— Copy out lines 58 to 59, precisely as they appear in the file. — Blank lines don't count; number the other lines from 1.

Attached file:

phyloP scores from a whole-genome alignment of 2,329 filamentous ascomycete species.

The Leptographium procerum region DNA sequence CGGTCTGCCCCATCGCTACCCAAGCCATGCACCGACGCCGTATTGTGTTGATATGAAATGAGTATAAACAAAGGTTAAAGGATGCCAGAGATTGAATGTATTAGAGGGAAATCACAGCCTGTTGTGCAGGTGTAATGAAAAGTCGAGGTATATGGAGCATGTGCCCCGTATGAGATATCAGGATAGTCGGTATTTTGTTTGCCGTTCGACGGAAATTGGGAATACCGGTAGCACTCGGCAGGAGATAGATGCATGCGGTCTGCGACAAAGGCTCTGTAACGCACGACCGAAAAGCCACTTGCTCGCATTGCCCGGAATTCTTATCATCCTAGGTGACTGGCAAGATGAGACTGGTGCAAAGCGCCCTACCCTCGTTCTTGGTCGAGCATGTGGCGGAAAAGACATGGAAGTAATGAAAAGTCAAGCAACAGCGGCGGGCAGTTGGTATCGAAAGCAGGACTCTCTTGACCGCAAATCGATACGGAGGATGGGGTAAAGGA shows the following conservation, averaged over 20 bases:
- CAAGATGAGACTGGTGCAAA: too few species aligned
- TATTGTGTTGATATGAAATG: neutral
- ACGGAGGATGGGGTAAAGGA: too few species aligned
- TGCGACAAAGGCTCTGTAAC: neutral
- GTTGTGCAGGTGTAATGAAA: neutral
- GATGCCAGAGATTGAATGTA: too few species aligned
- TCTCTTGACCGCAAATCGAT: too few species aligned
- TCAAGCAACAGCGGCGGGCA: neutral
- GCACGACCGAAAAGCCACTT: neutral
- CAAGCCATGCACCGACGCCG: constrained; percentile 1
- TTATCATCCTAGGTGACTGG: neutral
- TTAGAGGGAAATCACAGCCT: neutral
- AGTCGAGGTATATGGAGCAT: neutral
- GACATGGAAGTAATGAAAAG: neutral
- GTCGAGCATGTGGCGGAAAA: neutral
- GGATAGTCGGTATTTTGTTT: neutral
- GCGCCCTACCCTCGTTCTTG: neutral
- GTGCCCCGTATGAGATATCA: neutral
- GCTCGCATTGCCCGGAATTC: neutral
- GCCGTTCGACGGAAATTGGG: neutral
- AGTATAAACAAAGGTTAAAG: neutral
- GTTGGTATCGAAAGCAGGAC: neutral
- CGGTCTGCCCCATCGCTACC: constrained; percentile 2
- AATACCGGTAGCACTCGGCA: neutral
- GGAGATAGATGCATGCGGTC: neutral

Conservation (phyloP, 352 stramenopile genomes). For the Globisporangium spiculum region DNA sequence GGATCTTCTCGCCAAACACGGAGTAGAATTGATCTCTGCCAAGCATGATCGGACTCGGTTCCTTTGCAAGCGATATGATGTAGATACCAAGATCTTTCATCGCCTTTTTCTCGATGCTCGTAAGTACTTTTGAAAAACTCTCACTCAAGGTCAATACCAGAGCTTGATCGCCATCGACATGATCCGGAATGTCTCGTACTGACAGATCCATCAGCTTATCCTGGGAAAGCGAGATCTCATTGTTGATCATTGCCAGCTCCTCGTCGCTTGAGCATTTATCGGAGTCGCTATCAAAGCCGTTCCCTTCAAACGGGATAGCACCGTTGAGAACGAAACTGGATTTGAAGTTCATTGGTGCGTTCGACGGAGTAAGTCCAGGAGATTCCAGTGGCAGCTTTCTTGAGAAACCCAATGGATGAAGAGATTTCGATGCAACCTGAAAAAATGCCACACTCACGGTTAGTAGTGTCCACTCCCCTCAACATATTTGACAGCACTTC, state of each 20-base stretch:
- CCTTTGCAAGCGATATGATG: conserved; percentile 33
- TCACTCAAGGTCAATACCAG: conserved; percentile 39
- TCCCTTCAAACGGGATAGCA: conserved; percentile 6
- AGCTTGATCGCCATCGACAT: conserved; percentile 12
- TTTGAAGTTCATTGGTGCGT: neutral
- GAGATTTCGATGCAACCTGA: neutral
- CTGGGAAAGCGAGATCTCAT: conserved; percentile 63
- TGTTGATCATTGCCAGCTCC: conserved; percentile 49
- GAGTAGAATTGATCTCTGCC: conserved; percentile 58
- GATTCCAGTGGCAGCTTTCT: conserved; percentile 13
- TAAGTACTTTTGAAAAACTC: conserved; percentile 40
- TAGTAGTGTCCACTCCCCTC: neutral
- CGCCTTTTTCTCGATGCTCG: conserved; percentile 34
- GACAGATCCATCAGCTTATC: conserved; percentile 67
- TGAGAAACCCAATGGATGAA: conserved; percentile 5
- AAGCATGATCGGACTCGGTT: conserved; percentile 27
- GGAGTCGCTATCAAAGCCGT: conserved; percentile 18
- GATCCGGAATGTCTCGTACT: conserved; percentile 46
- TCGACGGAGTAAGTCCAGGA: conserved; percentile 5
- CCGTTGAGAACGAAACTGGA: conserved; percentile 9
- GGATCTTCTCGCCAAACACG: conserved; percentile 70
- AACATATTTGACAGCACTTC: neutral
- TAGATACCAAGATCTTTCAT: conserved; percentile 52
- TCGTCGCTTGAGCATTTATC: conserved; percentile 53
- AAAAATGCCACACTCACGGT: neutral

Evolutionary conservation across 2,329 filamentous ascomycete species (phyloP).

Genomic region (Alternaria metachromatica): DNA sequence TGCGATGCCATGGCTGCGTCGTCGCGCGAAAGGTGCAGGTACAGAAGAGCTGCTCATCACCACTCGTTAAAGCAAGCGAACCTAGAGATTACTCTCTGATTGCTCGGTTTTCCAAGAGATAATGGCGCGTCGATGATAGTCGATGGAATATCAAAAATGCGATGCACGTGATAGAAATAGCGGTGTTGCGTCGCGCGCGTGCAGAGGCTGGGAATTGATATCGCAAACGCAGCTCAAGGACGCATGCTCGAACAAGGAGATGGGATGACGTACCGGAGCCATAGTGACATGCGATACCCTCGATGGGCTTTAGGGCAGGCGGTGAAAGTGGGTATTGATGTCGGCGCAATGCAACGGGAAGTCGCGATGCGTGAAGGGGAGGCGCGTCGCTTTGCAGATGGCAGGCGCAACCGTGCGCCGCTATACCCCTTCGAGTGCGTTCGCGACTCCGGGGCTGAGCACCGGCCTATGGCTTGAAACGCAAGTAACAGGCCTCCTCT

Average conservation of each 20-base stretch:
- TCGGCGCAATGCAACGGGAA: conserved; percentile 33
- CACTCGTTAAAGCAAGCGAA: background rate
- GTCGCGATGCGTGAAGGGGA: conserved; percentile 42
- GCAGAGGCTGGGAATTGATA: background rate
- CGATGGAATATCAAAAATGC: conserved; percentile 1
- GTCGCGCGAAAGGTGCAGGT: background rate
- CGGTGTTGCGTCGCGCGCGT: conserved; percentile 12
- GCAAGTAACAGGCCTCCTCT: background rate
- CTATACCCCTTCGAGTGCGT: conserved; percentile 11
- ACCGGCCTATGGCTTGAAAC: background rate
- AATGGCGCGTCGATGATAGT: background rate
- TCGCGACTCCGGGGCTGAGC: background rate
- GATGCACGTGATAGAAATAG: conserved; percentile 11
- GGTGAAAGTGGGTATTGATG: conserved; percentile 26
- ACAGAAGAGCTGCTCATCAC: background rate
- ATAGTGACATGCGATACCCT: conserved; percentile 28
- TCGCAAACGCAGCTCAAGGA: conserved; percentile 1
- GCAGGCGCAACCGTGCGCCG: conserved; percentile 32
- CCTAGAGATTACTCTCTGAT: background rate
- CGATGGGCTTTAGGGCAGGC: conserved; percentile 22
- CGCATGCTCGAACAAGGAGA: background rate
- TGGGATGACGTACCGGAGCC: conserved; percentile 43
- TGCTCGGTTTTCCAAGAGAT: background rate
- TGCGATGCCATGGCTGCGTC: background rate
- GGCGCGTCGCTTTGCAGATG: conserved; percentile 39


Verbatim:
- CACTCGTTAAAGCAAGCGAA: background rate
- GTCGCGATGCGTGAAGGGGA: conserved; percentile 42